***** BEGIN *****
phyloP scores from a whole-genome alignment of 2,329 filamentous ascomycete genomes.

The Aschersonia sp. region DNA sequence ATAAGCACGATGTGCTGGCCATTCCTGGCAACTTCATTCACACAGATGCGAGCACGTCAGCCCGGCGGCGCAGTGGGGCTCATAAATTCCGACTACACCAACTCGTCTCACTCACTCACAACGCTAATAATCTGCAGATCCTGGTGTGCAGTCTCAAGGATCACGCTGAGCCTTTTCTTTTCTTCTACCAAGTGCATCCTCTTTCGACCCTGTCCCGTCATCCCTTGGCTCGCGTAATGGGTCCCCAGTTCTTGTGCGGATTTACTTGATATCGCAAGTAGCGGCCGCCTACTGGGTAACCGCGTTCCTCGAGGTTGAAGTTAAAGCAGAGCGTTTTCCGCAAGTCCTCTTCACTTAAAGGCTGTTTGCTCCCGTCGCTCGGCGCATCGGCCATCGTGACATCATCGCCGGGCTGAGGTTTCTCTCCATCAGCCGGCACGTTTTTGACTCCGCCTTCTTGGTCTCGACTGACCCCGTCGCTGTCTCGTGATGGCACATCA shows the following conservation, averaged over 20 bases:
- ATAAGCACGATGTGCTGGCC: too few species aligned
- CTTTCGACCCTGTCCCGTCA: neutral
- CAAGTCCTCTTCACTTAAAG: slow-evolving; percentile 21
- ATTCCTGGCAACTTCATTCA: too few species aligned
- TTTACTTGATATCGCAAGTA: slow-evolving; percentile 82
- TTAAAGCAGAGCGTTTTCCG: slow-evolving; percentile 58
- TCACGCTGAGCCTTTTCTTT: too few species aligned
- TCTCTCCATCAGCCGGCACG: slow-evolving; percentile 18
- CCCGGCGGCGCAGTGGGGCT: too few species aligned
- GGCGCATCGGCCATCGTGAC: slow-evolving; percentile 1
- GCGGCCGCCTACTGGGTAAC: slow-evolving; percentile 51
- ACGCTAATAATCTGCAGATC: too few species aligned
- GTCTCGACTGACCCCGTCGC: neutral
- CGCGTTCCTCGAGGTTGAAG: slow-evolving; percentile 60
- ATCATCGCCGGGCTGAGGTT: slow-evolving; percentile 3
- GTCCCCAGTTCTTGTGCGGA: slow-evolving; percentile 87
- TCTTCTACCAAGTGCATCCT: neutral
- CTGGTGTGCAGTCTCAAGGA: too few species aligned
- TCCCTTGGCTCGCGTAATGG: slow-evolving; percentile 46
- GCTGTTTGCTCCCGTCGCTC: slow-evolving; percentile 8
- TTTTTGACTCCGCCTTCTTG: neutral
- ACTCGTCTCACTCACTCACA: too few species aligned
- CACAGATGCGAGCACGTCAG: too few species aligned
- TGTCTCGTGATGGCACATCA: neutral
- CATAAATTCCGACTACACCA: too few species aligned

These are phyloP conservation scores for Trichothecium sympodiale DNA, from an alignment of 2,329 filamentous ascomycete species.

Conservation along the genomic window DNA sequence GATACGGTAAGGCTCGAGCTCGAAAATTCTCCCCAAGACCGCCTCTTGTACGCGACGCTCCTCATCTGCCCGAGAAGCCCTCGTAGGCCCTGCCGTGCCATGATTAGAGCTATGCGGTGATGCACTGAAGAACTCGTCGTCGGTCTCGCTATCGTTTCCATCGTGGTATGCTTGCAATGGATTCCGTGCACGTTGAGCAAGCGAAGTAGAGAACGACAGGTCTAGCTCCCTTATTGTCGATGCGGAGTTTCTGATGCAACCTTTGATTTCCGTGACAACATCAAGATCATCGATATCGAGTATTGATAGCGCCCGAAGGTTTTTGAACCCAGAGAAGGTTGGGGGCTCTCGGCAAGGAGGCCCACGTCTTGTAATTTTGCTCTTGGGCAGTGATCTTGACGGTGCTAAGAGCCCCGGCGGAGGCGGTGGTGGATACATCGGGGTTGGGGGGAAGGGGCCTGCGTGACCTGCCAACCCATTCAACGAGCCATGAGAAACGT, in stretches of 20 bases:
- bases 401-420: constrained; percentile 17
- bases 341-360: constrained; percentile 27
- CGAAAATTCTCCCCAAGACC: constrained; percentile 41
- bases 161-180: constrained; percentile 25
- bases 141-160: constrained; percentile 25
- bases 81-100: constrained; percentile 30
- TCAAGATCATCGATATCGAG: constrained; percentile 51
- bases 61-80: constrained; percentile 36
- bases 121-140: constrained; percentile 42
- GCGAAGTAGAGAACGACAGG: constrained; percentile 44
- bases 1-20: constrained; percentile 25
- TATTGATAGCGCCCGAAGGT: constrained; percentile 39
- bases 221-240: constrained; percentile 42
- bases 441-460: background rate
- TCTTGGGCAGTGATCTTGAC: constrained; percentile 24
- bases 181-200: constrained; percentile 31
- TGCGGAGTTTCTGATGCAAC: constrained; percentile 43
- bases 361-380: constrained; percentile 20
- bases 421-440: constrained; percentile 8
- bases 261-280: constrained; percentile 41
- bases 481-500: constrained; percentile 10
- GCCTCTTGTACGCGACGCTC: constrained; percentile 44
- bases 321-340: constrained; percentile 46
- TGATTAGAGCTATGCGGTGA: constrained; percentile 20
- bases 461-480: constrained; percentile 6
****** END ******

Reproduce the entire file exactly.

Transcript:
phyloP scores from a whole-genome alignment of 2,329 filamentous ascomycete genomes.

The Aschersonia sp. region DNA sequence ATAAGCACGATGTGCTGGCCATTCCTGGCAACTTCATTCACACAGATGCGAGCACGTCAGCCCGGCGGCGCAGTGGGGCTCATAAATTCCGACTACACCAACTCGTCTCACTCACTCACAACGCTAATAATCTGCAGATCCTGGTGTGCAGTCTCAAGGATCACGCTGAGCCTTTTCTTTTCTTCTACCAAGTGCATCCTCTTTCGACCCTGTCCCGTCATCCCTTGGCTCGCGTAATGGGTCCCCAGTTCTTGTGCGGATTTACTTGATATCGCAAGTAGCGGCCGCCTACTGGGTAACCGCGTTCCTCGAGGTTGAAGTTAAAGCAGAGCGTTTTCCGCAAGTCCTCTTCACTTAAAGGCTGTTTGCTCCCGTCGCTCGGCGCATCGGCCATCGTGACATCATCGCCGGGCTGAGGTTTCTCTCCATCAGCCGGCACGTTTTTGACTCCGCCTTCTTGGTCTCGACTGACCCCGTCGCTGTCTCGTGATGGCACATCA shows the following conservation, averaged over 20 bases:
- ATAAGCACGATGTGCTGGCC: too few species aligned
- CTTTCGACCCTGTCCCGTCA: neutral
- CAAGTCCTCTTCACTTAAAG: slow-evolving; percentile 21
- ATTCCTGGCAACTTCATTCA: too few species aligned
- TTTACTTGATATCGCAAGTA: slow-evolving; percentile 82
- TTAAAGCAGAGCGTTTTCCG: slow-evolving; percentile 58
- TCACGCTGAGCCTTTTCTTT: too few species aligned
- TCTCTCCATCAGCCGGCACG: slow-evolving; percentile 18
- CCCGGCGGCGCAGTGGGGCT: too few species aligned
- GGCGCATCGGCCATCGTGAC: slow-evolving; percentile 1
- GCGGCCGCCTACTGGGTAAC: slow-evolving; percentile 51
- ACGCTAATAATCTGCAGATC: too few species aligned
- GTCTCGACTGACCCCGTCGC: neutral
- CGCGTTCCTCGAGGTTGAAG: slow-evolving; percentile 60
- ATCATCGCCGGGCTGAGGTT: slow-evolving; percentile 3
- GTCCCCAGTTCTTGTGCGGA: slow-evolving; percentile 87
- TCTTCTACCAAGTGCATCCT: neutral
- CTGGTGTGCAGTCTCAAGGA: too few species aligned
- TCCCTTGGCTCGCGTAATGG: slow-evolving; percentile 46
- GCTGTTTGCTCCCGTCGCTC: slow-evolving; percentile 8
- TTTTTGACTCCGCCTTCTTG: neutral
- ACTCGTCTCACTCACTCACA: too few species aligned
- CACAGATGCGAGCACGTCAG: too few species aligned
- TGTCTCGTGATGGCACATCA: neutral
- CATAAATTCCGACTACACCA: too few species aligned

These are phyloP conservation scores for Trichothecium sympodiale DNA, from an alignment of 2,329 filamentous ascomycete species.

Conservation along the genomic window DNA sequence GATACGGTAAGGCTCGAGCTCGAAAATTCTCCCCAAGACCGCCTCTTGTACGCGACGCTCCTCATCTGCCCGAGAAGCCCTCGTAGGCCCTGCCGTGCCATGATTAGAGCTATGCGGTGATGCACTGAAGAACTCGTCGTCGGTCTCGCTATCGTTTCCATCGTGGTATGCTTGCAATGGATTCCGTGCACGTTGAGCAAGCGAAGTAGAGAACGACAGGTCTAGCTCCCTTATTGTCGATGCGGAGTTTCTGATGCAACCTTTGATTTCCGTGACAACATCAAGATCATCGATATCGAGTATTGATAGCGCCCGAAGGTTTTTGAACCCAGAGAAGGTTGGGGGCTCTCGGCAAGGAGGCCCACGTCTTGTAATTTTGCTCTTGGGCAGTGATCTTGACGGTGCTAAGAGCCCCGGCGGAGGCGGTGGTGGATACATCGGGGTTGGGGGGAAGGGGCCTGCGTGACCTGCCAACCCATTCAACGAGCCATGAGAAACGT, in stretches of 20 bases:
- bases 401-420: constrained; percentile 17
- bases 341-360: constrained; percentile 27
- CGAAAATTCTCCCCAAGACC: constrained; percentile 41
- bases 161-180: constrained; percentile 25
- bases 141-160: constrained; percentile 25
- bases 81-100: constrained; percentile 30
- TCAAGATCATCGATATCGAG: constrained; percentile 51
- bases 61-80: constrained; percentile 36
- bases 121-140: constrained; percentile 42
- GCGAAGTAGAGAACGACAGG: constrained; percentile 44
- bases 1-20: constrained; percentile 25
- TATTGATAGCGCCCGAAGGT: constrained; percentile 39
- bases 221-240: constrained; percentile 42
- bases 441-460: background rate
- TCTTGGGCAGTGATCTTGAC: constrained; percentile 24
- bases 181-200: constrained; percentile 31
- TGCGGAGTTTCTGATGCAAC: constrained; percentile 43
- bases 361-380: constrained; percentile 20
- bases 421-440: constrained; percentile 8
- bases 261-280: constrained; percentile 41
- bases 481-500: constrained; percentile 10
- GCCTCTTGTACGCGACGCTC: constrained; percentile 44
- bases 321-340: constrained; percentile 46
- TGATTAGAGCTATGCGGTGA: constrained; percentile 20
- bases 461-480: constrained; percentile 6